Posted by: Juniper Road | November 30, 2012

Where There’s Smoke, There’s Fire

Utility workout and primitive skills enthusiasts take note, I am perfecting my bow and drill fire starting methods and challenge you to a fire starting race! The act of creating an ember that can be nurtured into flame is a core work out, and similar to riding a bike. Not only once you figure out the “secret” will you always remember it, but there is an orchestrated symphony of thought and movement which produces that which we seek. Balance, motion, posture, muscle force, and patience are all at play.

The tools are what I’ve been neglecting. Everyone knows the proper tools for the proper job can make the difference between a finished project and one that seems to drag on. A quick Internet search on the subject of “Bow and Drill” fire starting will provide you what you need to get going. Despite my own investigations, I still had questions. Like, why is it taking so long to get my ember?

Indeed there is a dynamic symphony of aspects required for success. The key for my leap in abilities is attributed to a particular focus on the hand piece. I had been using a piece of folded and bent metal from the top of a soup can. The creased bowl shape channeled the top portion of my drill, but the metal conducted heat so greatly I needed a double padded glove to cut down on the discomfort levels of a hot hand. Part of that heat came from friction caused by my design. Dealing with this deficiency, I focused on the hand piece and swapped out the metal for stone.

While hiking the other day with our neighbors Tim and Amanda, I found a rock that fit very nice into my and. I then began to gouge, scrape, dig, and chip a dimple into what I deemed the bottom side of my rock. I worked on this for nearly two hours until I had a nice little pocket carved into the rock. This feature would be the spin point for the top of my drill. Its smooth edges, combined with spit and grease, allowed for an extremely efficient and fast spin of my drill. This allowed me to achieve the next level in my efforts, producing much more smoke and a slightly higher temperature than I could previously obtain, reaching the goal of an ember on a regular basis.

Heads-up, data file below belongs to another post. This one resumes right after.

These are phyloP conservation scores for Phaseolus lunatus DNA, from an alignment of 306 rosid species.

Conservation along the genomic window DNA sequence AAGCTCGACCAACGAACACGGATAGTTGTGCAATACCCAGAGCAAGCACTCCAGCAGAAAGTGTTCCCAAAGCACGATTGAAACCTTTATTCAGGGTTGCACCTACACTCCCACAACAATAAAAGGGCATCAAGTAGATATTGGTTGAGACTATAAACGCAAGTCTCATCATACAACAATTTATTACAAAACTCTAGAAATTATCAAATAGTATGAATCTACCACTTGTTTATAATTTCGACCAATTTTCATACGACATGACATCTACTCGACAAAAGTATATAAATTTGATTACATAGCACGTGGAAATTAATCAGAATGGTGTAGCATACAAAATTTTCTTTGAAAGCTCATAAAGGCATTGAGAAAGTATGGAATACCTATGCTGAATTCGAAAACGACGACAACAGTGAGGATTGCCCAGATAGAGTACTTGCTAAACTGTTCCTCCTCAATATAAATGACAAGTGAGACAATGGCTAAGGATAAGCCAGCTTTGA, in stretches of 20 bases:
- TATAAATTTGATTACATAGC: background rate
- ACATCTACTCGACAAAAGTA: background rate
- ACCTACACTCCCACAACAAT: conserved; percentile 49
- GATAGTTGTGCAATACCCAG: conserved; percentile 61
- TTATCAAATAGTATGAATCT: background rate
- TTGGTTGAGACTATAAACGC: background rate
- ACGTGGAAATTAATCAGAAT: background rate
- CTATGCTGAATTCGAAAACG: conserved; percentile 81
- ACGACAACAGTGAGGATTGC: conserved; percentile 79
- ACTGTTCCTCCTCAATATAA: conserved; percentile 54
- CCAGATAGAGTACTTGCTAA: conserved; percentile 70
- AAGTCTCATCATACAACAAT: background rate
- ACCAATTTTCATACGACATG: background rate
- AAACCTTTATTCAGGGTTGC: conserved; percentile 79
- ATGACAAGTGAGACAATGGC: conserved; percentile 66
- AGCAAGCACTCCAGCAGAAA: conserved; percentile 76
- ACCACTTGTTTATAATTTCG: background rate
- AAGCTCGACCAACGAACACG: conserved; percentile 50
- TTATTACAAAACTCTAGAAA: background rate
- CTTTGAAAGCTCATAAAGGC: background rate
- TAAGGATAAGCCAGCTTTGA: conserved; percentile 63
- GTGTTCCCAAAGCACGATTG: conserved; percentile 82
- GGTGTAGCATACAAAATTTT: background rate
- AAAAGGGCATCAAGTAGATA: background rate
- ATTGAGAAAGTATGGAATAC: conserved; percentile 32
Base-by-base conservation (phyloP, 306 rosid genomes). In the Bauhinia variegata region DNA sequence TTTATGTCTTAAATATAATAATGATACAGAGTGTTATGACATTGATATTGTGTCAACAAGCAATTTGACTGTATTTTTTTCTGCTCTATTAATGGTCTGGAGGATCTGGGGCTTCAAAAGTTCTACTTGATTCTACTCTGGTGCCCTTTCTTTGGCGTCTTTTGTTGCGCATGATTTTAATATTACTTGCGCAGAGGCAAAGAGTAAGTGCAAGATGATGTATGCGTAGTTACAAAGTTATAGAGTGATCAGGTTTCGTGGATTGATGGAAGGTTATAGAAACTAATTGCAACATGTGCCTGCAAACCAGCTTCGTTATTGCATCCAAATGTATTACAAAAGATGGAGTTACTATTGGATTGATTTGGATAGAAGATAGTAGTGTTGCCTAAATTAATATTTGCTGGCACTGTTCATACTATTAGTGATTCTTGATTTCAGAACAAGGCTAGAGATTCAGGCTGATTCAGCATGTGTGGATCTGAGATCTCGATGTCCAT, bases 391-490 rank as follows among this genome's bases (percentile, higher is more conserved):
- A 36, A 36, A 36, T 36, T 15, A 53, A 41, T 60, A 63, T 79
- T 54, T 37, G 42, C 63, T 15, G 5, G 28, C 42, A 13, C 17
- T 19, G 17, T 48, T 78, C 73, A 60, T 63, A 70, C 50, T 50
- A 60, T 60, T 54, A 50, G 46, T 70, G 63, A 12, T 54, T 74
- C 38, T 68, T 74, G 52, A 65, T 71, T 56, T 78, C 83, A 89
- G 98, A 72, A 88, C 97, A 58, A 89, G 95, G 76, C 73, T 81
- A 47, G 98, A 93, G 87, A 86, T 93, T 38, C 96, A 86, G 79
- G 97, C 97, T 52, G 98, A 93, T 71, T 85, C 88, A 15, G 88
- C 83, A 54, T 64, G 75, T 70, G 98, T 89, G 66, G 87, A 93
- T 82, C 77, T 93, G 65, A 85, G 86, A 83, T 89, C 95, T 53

The gift of fire is mine! There is a primal nourishment from fire, and even in a first world pampering of sorts it still brings a feeling of comfort and pleasure. I’m no monkey, I’ve got a bunch of tools, and there are several aspects of the bow and drill method of fire starting that I could cover during a two hour class. Anyone want to sign up? Nature will provide the materials.

The biggest key points in my opinion are patience and making good equipment. Detailed attention to your gear will keep you safe and warm at night, or facilitate a neat party trick at your next bonfire.

Feel free to come sit by the fire, there’s room for everyone;)



  1. Next post:

    My new buffalo hide coat. 🙂

    Sent from my iPhone

    • Bwhaha! GREAT idea!

  2. I would love to come sit by the fire with you:). I can almost smell it! When will your classes begin?
    Aunt Sue

    • Class starts whenever you van make it! I tried it for the first time today…hard work!

  3. Reblogged this on thesurvivalplaceblog.

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